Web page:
But the Supreme Court decision in New London case now allows this type of development in a more broad sense. For River's Edge, it was about taking publicly hazardous land, in many cases, and turning it into an amenity. For New London, it was about bringing in more tax dollars from the hotel and attendant properties, which bring in more tax revenue than single-family homes.

"I think the MVDC is more like urban renewal, given that site, but it's not very far from that. Kelo clears the way and provides the underlying constitutional permission to permit cities to do this," Mullen said. "Underperforming properties that aren't generating enough taxes? I don't know. That starts to get to a point where you have to ask the question: How private is private?"

How private is private?
"The whole idea of taking property by eminent domain is supposed to be for the betterment of the community," said Malden Ward 7 Councilor Chris Simonelli, whose ward has recently started to show signs of private redevelopment. "I probably wouldn't have been in favor of taking it by eminent domain and turning it into condos. I would have like to have seen it become a fire station or a joint police and fire station. I do kind of like the idea of using eminent domain powers of going after dilapidated commercial property. That's something that I wouldn't mind seeing the city using eminent domain powers for."

However, it's not likely anyone is going to be coming after an individual property owner anytime soon, Wishoski said. Malden and its redevelopment authority will continue to use eminent domain for public use, but it will still follow the same procedures it has in the past.

The most important aspect of that, Wishoski said, is to be fair to the landowner.

"Our goal when we go in is never to steal their property," Wishoski said. "Our approach has been to try to settle and not to underpay."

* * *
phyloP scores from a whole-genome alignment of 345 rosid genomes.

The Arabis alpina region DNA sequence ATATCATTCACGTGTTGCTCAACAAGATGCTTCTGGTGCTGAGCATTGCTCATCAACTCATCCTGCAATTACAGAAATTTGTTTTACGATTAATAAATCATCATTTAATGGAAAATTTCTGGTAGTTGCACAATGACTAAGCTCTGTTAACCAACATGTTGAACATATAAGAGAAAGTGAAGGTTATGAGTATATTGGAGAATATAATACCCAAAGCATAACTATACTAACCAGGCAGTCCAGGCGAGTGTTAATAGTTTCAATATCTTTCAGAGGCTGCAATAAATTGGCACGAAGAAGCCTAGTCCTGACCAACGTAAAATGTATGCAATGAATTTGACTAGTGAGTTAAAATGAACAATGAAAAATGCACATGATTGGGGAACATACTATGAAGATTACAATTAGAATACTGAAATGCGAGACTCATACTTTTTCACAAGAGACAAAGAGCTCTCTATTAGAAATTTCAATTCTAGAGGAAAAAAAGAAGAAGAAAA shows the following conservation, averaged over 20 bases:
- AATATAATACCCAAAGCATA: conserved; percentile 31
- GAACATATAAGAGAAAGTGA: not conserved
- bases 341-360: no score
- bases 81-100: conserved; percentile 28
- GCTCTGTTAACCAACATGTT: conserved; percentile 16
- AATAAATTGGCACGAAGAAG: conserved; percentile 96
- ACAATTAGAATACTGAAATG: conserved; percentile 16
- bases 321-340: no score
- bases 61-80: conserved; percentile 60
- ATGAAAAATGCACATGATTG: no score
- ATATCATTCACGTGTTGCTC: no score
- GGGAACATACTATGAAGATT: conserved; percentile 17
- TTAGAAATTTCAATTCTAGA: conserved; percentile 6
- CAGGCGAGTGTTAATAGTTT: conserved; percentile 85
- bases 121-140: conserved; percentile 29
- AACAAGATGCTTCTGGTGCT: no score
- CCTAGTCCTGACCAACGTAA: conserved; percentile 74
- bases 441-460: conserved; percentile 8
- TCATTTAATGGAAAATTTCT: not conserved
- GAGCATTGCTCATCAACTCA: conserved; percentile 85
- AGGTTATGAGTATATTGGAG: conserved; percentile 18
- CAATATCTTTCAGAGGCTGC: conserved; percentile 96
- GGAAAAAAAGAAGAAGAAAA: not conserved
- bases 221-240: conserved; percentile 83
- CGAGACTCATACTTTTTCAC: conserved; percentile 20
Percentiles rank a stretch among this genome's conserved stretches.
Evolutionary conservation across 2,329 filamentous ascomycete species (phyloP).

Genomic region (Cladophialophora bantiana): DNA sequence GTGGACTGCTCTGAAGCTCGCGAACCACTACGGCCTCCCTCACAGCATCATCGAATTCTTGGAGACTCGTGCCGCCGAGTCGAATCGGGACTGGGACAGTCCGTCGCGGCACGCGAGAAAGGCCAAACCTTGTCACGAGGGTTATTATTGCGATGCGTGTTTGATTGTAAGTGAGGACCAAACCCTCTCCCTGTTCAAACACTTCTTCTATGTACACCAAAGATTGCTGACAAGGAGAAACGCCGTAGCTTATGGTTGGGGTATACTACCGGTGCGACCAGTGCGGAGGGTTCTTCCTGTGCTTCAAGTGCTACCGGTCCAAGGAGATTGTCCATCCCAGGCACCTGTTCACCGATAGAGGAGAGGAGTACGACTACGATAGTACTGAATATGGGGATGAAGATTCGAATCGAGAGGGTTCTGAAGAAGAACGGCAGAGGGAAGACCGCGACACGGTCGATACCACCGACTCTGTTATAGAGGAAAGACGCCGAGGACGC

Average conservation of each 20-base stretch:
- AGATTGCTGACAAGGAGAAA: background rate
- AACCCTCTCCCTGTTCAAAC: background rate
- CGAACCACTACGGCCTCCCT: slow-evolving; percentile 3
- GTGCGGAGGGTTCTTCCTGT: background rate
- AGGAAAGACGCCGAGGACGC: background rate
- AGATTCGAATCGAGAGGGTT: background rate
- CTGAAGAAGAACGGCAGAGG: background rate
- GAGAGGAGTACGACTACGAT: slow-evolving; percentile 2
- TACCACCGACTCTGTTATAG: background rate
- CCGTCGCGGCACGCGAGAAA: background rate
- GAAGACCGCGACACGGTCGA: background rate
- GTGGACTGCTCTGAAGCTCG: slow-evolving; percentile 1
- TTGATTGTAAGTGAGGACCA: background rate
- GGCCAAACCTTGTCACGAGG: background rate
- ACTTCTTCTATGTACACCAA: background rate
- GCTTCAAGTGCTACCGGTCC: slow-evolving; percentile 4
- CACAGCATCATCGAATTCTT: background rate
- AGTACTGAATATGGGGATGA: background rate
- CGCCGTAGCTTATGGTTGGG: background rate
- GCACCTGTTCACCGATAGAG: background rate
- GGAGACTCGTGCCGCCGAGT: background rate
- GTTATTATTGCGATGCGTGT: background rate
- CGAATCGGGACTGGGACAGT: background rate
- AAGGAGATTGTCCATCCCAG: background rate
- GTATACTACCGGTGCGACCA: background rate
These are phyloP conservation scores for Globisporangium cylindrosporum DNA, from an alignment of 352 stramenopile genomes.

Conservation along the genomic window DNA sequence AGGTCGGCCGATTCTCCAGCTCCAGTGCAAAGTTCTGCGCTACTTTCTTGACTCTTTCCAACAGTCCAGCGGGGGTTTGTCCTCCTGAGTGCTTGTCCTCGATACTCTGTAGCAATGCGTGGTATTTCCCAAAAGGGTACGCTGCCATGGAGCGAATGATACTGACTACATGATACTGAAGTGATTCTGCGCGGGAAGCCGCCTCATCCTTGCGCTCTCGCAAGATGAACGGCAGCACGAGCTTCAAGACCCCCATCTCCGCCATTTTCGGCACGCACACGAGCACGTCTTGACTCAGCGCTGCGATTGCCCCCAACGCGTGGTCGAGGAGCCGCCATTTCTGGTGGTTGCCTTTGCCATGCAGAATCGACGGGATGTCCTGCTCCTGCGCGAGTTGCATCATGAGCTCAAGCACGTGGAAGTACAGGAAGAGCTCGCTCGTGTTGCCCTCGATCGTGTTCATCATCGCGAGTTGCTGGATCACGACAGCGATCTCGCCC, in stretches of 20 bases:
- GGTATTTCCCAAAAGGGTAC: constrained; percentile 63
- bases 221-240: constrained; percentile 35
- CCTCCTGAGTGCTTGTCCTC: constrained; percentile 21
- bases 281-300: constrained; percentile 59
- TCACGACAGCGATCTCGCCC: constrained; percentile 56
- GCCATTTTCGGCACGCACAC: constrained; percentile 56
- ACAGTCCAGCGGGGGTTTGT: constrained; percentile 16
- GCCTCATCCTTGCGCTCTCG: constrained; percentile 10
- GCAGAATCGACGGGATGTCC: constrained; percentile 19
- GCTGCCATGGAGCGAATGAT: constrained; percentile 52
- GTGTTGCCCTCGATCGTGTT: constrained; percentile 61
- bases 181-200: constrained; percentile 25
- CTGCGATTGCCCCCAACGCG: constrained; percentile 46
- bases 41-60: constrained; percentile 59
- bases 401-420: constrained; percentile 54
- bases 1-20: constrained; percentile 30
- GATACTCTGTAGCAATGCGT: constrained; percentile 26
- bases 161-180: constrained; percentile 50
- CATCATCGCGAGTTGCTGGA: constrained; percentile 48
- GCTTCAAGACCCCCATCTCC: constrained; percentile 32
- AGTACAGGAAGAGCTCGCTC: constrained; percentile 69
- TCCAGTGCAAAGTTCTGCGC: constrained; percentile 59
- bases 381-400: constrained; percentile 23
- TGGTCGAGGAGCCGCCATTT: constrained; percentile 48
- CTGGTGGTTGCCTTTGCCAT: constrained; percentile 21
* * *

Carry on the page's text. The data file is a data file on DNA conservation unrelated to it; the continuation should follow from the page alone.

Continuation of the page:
Medford Transcript: www2.townonline.com/medford

Eminent domain ruling just 'Darwinism': (Jackson MS) Clarion Ledger, 7/28/05

Letter to the Editor

By Robert E. Hays, Pearl MS

June 23, 2005, like Dec. 7, 1941, was another day in history that will live in infamy. That's the day the U.S. Supreme Court said a government can seize the private property of its citizens in order to give title to that property to some other private entity — all in the name of "economic development."

Through an edict, the Supreme Court has once again passed what will become "the law of the land." This "law" says that your town or county can take your home and give it to some other private entity simply because it will produce more tax revenue.

This is the application in law of Darwinism — the survival of the biggest and strongest — and with the help of government officials, the most corrupt.

If ever there were a reason to pray for President Bush to be able to get originalist justices on the court, this must be it. Because of the action of five liberal activist judges, the property of every property owner in the nation is now in jeopardy.

It's time for the American people to say to every elected official in our nation, with one voice: "Come to get my home to give it to some other private entity, and they'll carry you out feet first," and mean it.

Clarion Ledger: www.clarionledger.com

Eminent domain law merits scrutiny: The (Univ of Iowa) Daily Iowan, 7/28/05

EditorialBy author